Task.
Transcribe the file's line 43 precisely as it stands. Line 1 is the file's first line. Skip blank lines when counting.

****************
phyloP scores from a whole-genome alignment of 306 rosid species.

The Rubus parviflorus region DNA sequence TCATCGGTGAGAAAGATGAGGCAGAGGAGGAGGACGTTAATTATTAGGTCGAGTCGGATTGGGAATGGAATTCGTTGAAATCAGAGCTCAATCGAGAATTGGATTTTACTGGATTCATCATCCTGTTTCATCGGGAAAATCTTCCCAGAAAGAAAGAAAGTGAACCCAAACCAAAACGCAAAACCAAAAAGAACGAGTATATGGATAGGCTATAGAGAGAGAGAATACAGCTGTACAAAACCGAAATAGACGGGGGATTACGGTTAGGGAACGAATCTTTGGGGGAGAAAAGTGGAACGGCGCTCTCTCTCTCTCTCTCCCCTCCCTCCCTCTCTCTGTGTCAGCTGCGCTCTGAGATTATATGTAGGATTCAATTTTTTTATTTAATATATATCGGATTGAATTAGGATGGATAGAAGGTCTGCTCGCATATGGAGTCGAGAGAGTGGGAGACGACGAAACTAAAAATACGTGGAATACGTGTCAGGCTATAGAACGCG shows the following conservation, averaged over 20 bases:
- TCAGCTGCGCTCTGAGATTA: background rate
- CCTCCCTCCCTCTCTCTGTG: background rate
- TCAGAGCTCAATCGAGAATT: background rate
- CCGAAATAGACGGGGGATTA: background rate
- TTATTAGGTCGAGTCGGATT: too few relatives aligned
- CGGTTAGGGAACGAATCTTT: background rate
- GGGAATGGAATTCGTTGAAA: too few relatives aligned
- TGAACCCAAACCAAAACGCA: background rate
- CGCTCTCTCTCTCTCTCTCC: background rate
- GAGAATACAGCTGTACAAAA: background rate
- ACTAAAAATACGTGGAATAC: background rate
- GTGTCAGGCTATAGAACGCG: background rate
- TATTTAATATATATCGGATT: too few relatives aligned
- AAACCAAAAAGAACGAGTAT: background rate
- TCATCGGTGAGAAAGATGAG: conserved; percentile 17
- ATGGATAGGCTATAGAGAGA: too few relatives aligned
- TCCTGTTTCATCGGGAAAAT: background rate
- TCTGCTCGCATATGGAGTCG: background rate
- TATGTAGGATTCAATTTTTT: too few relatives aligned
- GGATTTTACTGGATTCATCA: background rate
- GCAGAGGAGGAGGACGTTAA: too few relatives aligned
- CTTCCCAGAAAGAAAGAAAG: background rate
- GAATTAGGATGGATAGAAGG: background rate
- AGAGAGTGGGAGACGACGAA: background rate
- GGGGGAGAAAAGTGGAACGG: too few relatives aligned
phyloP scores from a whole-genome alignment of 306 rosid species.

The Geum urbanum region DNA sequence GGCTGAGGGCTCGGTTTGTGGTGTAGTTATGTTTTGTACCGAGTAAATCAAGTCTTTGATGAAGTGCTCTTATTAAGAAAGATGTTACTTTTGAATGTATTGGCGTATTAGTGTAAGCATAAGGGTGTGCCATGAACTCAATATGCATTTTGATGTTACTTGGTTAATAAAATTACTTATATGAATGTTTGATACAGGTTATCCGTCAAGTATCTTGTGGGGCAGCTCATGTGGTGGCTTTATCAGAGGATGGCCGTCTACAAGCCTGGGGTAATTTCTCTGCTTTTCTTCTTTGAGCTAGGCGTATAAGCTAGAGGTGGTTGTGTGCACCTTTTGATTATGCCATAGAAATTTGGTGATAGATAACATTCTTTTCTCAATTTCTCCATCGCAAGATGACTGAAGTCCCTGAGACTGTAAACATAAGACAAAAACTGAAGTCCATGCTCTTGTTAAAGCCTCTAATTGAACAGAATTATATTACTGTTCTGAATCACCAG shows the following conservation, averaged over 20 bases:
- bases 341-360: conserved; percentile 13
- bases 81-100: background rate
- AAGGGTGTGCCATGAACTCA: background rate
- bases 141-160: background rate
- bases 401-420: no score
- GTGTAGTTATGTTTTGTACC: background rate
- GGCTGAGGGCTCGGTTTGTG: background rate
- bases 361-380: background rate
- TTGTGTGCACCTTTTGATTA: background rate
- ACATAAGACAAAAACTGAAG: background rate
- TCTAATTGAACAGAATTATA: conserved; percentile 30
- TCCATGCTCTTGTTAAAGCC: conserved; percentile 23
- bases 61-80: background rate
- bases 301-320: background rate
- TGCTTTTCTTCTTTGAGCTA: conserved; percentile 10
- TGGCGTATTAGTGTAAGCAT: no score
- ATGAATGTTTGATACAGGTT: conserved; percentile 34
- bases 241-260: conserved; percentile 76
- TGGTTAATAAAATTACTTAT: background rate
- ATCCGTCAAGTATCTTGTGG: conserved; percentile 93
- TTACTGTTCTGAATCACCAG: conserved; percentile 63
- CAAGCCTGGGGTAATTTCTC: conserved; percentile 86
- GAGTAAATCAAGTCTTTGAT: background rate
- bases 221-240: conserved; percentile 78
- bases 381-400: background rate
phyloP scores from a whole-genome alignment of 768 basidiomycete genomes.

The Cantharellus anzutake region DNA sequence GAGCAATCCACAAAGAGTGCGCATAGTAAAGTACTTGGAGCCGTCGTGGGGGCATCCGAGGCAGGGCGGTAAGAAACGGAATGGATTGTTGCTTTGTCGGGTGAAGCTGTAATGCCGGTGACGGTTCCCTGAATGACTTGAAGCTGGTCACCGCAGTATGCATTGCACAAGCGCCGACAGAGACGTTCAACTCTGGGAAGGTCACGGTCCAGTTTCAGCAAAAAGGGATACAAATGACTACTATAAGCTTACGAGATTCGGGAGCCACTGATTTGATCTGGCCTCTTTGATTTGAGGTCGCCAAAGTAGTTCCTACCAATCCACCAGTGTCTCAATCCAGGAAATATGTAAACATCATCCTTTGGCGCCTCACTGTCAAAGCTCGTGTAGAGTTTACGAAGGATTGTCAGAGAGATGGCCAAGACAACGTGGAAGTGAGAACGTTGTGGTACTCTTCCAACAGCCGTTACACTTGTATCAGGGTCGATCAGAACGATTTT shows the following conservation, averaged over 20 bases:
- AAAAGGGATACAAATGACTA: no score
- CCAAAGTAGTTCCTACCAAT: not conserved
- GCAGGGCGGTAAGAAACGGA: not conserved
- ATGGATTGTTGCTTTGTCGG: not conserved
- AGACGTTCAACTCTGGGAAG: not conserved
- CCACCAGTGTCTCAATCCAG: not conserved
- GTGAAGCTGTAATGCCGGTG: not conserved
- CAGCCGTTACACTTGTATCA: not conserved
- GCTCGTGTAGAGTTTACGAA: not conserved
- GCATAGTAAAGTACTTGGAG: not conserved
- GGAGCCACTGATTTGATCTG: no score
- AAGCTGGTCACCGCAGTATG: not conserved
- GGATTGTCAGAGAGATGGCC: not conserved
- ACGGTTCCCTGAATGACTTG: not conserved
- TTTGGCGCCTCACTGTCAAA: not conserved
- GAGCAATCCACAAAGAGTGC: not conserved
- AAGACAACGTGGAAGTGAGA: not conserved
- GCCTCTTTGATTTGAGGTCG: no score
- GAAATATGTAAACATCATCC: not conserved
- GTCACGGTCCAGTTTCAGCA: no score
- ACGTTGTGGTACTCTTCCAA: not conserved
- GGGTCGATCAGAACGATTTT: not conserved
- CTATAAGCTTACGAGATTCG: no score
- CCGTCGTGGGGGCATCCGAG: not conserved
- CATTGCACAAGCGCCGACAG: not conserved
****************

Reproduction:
- bases 301-320: background rate